by Joannie Watson | July 23, 2021 12:04 am
“The tongue can be a powerful instrument or a serious stumbling block in our quest for holiness.”
As part of my move to full-time Catholic speaking and writing and setting a foundation for a new apostolate of sorts, I have been sifting through many of my old talks and articles. It has shown me where I have grown, spiritually and professionally, as well as given me a chance to return to some thoughts and projects that never had the chance to be nurtured.
During one of these organization sessions, I found a reminder of a time a few years ago when I lost my voice for several weeks. I damaged my vocal cords about ten years ago, so it doesn’t take much for me to lose my voice. This particular time, however, the loss was long-lasting and frustrating. It meant going on full-vocal rest to protect this valuable asset.
It was frustrating because I wasn’t in control. People kept asking me how I felt, and I felt, more or less, fine. But that didn’t mean I could (or should) speak. It was humbling because I had to admit that I couldn’t do anything I had committed to do for almost two weeks. And it was annoying because I couldn’t have fun with friends. For a girl who loves to talk, going on full vocal rest means becoming hermit. If I’m with someone, I talk to them.
Like many frustrating experiences, it taught me a lot. It taught me – or rather, reminded me – that I like to be in control and get frustrated when I am not. It reminded me of the beauty of slowing down and resting. And it taught me the beauty of silence.
I struggle with stopping to think before I speak. Suddenly, my thoughts couldn’t come tumbling out of my mouth. Rather than regretting my rash speech or trying to bite my tongue before sharing my (probably unwanted) opinion, all these things were just staying inside my head – where they are a lot less dangerous and easy to fight.
Forced to ration my speech even as my voice was getting stronger, I had to think carefully about what I wanted to say. Is it worth saying? I found myself weighing that constantly. Was my opinion at that moment really worth the strength and strain on my vocal cords? Should I share my thoughts on that situation? Was what I about to say edifying and constructive?
Is it worth saying?
Perhaps you struggle with the exact opposite – not speaking up when you should, not sharing your insights with those around you. But for someone who goes into the confessional regularly to confess sins relating to gossip, it was a beautiful ten days.
Years later, I had almost forgotten about those days. So I have to admit that I lost the habit I had originally wanted to nurture: thinking before I spoke. Before the words come out of my mouth, to discern, is it worth saying?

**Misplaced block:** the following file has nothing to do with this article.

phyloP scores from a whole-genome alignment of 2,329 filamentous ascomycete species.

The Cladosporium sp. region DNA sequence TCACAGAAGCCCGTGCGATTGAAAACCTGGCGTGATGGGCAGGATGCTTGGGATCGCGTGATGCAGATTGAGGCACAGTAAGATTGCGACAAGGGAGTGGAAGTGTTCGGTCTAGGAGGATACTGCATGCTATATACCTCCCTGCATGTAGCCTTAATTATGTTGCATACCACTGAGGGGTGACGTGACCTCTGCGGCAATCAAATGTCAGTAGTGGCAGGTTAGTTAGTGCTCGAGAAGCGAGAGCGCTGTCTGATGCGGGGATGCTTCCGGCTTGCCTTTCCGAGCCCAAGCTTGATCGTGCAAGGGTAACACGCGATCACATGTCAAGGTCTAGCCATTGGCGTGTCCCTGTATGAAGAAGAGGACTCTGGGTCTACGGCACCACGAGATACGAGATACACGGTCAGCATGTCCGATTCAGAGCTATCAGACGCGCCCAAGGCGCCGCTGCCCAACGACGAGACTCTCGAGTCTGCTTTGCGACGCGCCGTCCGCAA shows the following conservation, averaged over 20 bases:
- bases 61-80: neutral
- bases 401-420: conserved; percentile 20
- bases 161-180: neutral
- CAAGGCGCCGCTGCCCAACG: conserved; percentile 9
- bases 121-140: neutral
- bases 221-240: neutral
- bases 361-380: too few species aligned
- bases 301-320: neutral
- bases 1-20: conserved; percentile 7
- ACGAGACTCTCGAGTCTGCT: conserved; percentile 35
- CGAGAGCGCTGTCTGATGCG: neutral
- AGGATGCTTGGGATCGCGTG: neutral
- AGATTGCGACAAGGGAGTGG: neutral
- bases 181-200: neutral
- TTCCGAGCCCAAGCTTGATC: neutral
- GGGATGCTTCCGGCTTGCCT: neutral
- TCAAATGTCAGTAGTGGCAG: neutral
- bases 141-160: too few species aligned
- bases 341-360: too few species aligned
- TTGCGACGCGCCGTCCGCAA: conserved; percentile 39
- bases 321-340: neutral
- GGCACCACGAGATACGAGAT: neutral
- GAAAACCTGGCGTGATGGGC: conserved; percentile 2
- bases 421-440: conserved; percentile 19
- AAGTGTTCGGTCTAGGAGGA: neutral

I’m constantly reminded of the warning of St. James, who compares the tongue to the bit of a bridle, a rudder of a ship, and a fire. The tongue is small but powerful. “If we put bits into the mouths of horses that they may obey us, we guide their whole bodies. Look at the ships also; though they are so great and are driven by strong winds, they are guided by a very small rudder wherever the will of the pilot directs. So the tongue is a little member and boasts of great things” (James 3:3-5)
James also points out that we use the tongue to both curse and bless. We use the tongue for criticism and gossip, and for prayer and praise. Do I use my tongue one minute in Mass and the next to gossip at coffee and donuts? Do I use my tongue one minute to praise God and the next to criticize my neighbor?
“With it we bless the Lord and Father, and with it we curse men, who are made in the likeness of God. From the same mouth come blessing and cursing. My brethren, this ought not to be so.” (James 3:9-10)
The tongue is a “little member,” but can do great damage. It can also do wonderful things. We are fickle human beings, and our tongue can be an instrument for such good… and such harm. It can be a powerful instrument or a serious stumbling block in our quest for holiness.
In our current era, with digital and social communication, we must expand James’ meditation on the tongue beyond the physical, bodily definition of tongue, vocal cords, and sound. What he says about the tongue can easily be applied not just to my voice and speech, but also to the words I write and type. Does the message I communicate – whether sounds from my mouth or words on a screen – lead myself and others to holiness? Are they worth typing?
Lord, give me the strength, wisdom, and right judgment to speak words that edify, heal, and teach; words that help build up your kingdom and not tear it down; words that bring peace and truth and not falsehoods and corruption. Lord, before I speak (or type), may I stop to ask: is it worth saying?
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